Friday was a fantastic day at the Mariners’ Museum! We spent most of the day in the America’s Cup gallery installing the bowsprit onto OTUSA 17.
All of the pre-planning for the installation made the process go very smoothly and we didn’t run into any unforeseen problems—well, except for the one I suspected might occur after we did a test fit of the bowsprit last Tuesday. As it turned out, all of the time (not to mention the bloodshed), I spent creating a cap for the end of the bowsprit proved fruitless. When we installed the bobstay it pushed forward through the front of the sprit thereby completely eliminating the need for a cap.
Thanks go to Max Plarr, CNU’s Head Sailing Coach, who came over and helped us with today’s installation.
Since the bowsprit isn’t terribly heavy we used our Skyjack and a Genie lift to raise it off the floor. It was interesting because the bowsprit had to be raised perpendicular to the hulls and then spun (while balancing on the lift) into the proper orientation (i.e. parallel to the hulls). We then used ratchet straps to hang it from the gallery ceiling which enabled us to level it, and raise and lower it while we installed the mounting plate (the wooden one Todd created last weekend). Once Max and I had the mounting plate attached to the hull, Lyles and Fred (one of our facilities crew) were able to rig a harness of 1/8th-inch stainless steel cable from the ceiling and through the bowsprit (we re-purposed two titanium sleeves that provided access all the way through the bowsprit—I don’t know what they originally were used for but they worked great for our purposes!). We lined the titanium fitting with a half of a teardrop thimble so that the cable wasn’t pressing against a sharp 90-degree turn.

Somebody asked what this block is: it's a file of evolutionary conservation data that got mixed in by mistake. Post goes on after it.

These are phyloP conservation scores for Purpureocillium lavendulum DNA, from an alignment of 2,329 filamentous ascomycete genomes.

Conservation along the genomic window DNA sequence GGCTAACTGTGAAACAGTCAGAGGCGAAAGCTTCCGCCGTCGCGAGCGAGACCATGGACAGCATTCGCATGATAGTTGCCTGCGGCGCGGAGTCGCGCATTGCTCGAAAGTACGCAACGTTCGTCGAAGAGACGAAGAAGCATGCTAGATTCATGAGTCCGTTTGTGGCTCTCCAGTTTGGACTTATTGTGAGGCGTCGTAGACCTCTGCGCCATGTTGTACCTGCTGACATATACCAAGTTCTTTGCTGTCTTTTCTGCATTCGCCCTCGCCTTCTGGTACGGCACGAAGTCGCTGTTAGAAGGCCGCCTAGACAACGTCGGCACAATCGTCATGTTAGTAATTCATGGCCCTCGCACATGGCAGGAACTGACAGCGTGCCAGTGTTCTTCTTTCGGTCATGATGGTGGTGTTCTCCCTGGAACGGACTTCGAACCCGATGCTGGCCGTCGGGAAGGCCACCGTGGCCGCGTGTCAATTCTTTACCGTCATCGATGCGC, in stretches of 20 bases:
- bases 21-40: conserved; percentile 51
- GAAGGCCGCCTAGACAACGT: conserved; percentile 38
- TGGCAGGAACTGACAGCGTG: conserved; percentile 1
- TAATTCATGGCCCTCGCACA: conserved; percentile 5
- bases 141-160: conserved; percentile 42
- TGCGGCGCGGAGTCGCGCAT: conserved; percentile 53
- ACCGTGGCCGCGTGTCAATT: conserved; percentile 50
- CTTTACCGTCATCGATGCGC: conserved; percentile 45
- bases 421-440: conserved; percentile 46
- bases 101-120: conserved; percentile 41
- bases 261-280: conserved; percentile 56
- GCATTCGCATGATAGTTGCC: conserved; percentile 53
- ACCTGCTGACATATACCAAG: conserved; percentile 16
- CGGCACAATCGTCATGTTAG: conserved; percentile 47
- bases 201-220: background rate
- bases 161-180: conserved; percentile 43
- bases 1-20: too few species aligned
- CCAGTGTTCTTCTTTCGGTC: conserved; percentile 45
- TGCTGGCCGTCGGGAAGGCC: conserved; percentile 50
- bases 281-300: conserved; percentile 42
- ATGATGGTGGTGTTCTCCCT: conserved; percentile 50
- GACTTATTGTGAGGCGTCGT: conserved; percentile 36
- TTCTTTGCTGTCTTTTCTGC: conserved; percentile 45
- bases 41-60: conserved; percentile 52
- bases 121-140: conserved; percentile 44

Once this was done it was a simple process to install a set of “stays” using the original connection points. If I don’t say so myself, the platform looks fantastic with the addition of the bowsprit.
When leaving this afternoon Lyles, Howard and I met up in the middle of America’s Cup hall under the central pod (which is one of the best viewing locations within the gallery–because it’s where you realize how BIG and how amazing this boat is) which automatically led us to discuss the progress we have made over the last year. I may have “drunk the koolaid” (as Priscilla says) but I simply can’t describe the euphoria we feel at having this amazing vessel in our collection. With luck, this will be the start of long and amazing partnership with Oracle Racing, Inc. There is nothing we would like better than to be the Center for Multi-hull history AND the official museum of Oracle Racing and the modern America’s Cup story.